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Torture Porn for the Rest of Us

Directed by Gregory Hoblit (Fracture, Hart’s War, Frequency), Untraceable, a moralizing thriller centered on the hunt for a serial killer who broadcasts his kills over the internet, exploits (“exploits” is the operative word here) our fears and anxieties about living in a technology-driven society where privacy rights have given way to a surveillance state.

Jennifer Marsh (Diane Lane), an FBI agent with the Cyber-Crimes Unit in Portland, Oregon, works with her partner, Griffin Dowd (Colin Hanks), to track down Internet fraudsters and sexual predators. Marsh works the late night shift so she can spend quality morning time with her daughter, Annie (Perla Haney-Jardine), and her mother, Stella (Mary Beth Hurt). The younger, single, Dowd trolls the Internet for blind dates.

One day Marsh and Dowd receive a tip to check out a site, The site asks viewers to first participate in the murder of a kitten by responding positively on a message board. Marsh and Dowd assume it’s a hoax until an unseen killer kidnaps, tortures, and murders a local man, Herbert Miller (Tim De Zarn), all of which is streamed on to the web, to the entertainment of millions.

Marsh and Dowd are then asked to participate in an inter-agency task force and work primarily with Eric Box (Billy Burke), a street-smart detective. Almost immediately another man is kidnapped, his torture and eventual death also streamed live on the web. With Marsh and Dowd incapable of tracking down the killer’s IP address (apparently he can switch IP addresses randomly), they’re forced to depend on an analog investigation, looking for clues and links between his victims before he strikes again. The killer’s plan, however, eventually pulls in Marsh, Dowd, and those close to them.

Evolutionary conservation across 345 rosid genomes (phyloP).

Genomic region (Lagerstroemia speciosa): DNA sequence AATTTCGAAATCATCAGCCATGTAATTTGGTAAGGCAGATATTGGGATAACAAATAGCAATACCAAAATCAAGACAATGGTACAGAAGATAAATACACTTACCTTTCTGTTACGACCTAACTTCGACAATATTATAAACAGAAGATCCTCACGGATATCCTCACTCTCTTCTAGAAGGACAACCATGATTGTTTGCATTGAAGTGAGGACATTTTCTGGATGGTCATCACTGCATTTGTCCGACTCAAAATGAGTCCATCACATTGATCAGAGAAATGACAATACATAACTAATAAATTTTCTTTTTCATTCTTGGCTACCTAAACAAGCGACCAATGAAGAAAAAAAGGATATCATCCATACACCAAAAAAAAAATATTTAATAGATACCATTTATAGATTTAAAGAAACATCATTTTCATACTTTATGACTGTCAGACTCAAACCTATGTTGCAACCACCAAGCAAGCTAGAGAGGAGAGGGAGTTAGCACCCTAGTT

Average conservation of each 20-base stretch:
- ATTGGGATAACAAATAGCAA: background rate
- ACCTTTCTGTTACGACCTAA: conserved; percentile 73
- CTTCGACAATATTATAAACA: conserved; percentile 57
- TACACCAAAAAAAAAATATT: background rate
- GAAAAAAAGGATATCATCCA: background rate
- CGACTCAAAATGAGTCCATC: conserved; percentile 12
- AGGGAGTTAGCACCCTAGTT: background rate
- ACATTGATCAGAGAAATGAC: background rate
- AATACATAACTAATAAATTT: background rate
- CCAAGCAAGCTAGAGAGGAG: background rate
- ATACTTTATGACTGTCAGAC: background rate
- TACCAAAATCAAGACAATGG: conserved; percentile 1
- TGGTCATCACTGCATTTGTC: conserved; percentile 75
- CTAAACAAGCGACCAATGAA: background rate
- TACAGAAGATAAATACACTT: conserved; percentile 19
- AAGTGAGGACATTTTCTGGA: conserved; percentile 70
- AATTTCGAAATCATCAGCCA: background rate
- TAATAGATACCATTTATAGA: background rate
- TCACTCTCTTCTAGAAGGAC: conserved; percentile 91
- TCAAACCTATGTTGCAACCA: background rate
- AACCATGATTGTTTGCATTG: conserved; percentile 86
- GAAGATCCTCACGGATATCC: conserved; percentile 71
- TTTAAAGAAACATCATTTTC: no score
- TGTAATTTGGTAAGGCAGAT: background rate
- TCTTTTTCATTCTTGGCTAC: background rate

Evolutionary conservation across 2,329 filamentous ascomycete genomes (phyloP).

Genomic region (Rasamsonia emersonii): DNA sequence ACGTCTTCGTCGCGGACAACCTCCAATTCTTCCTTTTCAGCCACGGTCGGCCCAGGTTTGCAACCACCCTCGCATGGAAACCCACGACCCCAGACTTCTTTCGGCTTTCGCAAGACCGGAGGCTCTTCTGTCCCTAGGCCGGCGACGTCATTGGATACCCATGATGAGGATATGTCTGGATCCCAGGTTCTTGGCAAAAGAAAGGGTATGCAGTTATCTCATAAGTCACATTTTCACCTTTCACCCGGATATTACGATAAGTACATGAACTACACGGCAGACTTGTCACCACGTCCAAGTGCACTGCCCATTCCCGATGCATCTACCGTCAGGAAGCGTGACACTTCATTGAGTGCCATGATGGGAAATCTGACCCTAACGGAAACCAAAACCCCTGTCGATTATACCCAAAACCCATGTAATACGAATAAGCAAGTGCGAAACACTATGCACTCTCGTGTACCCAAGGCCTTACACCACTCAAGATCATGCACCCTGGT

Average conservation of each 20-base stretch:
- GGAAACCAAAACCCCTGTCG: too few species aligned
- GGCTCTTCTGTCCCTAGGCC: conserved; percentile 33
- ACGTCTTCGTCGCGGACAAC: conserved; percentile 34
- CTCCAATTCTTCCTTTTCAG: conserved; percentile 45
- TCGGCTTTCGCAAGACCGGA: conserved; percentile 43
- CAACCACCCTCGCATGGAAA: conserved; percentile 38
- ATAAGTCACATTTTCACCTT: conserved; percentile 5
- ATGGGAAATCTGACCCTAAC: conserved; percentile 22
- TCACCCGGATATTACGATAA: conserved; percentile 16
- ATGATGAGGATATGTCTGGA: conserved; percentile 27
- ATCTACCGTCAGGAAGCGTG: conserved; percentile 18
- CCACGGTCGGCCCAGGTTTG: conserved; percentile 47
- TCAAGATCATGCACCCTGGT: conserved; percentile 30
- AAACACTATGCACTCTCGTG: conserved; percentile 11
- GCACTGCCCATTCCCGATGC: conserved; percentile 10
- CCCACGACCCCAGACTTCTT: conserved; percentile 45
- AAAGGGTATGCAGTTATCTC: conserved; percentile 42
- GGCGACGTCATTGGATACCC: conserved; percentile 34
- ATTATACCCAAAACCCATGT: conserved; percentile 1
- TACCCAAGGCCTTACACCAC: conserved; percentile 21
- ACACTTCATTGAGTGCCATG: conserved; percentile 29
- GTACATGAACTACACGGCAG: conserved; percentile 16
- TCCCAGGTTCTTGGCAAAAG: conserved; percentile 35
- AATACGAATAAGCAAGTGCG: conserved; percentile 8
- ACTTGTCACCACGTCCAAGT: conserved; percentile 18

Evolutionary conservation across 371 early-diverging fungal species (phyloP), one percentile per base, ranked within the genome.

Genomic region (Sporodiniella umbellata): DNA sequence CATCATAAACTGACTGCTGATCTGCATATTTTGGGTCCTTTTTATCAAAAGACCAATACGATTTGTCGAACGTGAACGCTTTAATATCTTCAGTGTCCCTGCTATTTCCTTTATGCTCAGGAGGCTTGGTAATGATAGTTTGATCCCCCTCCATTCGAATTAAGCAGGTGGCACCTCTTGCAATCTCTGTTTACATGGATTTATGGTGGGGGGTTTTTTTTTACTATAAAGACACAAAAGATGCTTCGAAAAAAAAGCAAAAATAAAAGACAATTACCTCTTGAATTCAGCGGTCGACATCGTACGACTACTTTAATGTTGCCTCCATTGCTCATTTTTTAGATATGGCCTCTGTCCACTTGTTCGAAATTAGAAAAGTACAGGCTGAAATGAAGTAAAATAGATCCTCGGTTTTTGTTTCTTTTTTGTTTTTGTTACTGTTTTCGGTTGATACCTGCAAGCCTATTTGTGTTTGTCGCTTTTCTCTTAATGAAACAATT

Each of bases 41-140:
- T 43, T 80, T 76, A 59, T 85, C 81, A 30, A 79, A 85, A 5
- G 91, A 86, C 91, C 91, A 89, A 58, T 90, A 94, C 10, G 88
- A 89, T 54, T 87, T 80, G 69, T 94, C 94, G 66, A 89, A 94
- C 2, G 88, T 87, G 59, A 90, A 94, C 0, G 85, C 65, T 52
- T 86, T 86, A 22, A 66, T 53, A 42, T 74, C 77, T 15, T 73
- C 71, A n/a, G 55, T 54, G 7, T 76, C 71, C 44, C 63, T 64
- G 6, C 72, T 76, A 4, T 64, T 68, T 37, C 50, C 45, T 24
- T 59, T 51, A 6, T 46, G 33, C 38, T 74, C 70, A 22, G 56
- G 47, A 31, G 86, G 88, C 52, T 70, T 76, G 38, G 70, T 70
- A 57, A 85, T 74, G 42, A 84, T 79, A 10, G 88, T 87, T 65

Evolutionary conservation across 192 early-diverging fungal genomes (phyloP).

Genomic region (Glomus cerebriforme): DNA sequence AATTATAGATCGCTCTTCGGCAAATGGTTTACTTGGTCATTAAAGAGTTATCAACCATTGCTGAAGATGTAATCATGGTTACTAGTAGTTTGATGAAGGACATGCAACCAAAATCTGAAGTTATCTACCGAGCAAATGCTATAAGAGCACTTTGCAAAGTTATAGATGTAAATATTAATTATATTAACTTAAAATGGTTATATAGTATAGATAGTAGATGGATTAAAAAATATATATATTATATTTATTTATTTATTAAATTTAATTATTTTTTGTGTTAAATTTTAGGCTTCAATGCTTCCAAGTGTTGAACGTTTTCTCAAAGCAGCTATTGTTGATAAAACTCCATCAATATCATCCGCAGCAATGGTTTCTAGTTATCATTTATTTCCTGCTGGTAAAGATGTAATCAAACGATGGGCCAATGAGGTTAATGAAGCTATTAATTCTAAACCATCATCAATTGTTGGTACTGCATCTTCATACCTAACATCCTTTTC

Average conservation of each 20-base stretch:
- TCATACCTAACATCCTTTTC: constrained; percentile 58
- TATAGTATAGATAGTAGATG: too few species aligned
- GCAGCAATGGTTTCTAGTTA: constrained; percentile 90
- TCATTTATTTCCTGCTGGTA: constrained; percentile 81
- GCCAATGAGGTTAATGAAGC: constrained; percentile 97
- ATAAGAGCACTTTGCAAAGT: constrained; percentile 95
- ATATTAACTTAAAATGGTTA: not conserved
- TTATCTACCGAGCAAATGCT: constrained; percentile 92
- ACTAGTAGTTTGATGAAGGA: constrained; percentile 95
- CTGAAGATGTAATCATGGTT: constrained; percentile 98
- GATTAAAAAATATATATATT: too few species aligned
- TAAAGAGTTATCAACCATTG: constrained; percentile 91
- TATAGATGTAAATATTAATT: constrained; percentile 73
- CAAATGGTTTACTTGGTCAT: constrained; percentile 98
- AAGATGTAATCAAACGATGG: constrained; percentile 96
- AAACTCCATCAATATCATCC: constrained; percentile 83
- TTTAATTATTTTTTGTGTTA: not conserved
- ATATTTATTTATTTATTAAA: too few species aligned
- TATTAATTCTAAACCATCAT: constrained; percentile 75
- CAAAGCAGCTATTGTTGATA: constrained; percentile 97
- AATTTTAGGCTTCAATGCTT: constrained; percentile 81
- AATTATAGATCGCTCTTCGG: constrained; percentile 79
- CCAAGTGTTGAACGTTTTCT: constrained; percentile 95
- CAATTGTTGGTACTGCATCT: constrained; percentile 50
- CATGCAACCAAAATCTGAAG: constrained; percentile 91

With a premise that “borrows” heavily from the recent spate of “torture porn” entries, e.g. the Saw franchise, Hostel I and II, where the “kill” or rather the long, painful road to the “kill” became the raison d'être for the sub-genre, Untraceable adds disingenuous moralizing into the mix from various characters, including the serial killer.

Hoblit and his screenwriters, Robert Fyvolent, Mark Brinker, and Allison Burnett use torture as a central plot device while condemning the consumption of violent imagery in a culture where relative anonymity promotes perverted behavior. It’s a neat trick that only the cleverest of writers can achieve without appearing like they’re acting in bad faith. Unfortunately, Fyvolent, Brinker, and Burnett aren’t that clever.

As superficial, trite, and ludicrous as Untraceable is, however, it’s also a notch above other derivative genre entries thanks to Hoblit’s taut direction and Diane Lane’s compelling performance as the lead character. Without Lane as the strong-willed FBI agent tracing a serial killer while balancing the rigorous demands of single motherhood, Untraceable would have been nearly unwatchable. As it is, Lane has a strong supporting cast to add a professional veneer to the film, but ultimately, the cheaply manipulative, banal screenplay sinks Untraceable.

Rating: 2.5 out of 5 stars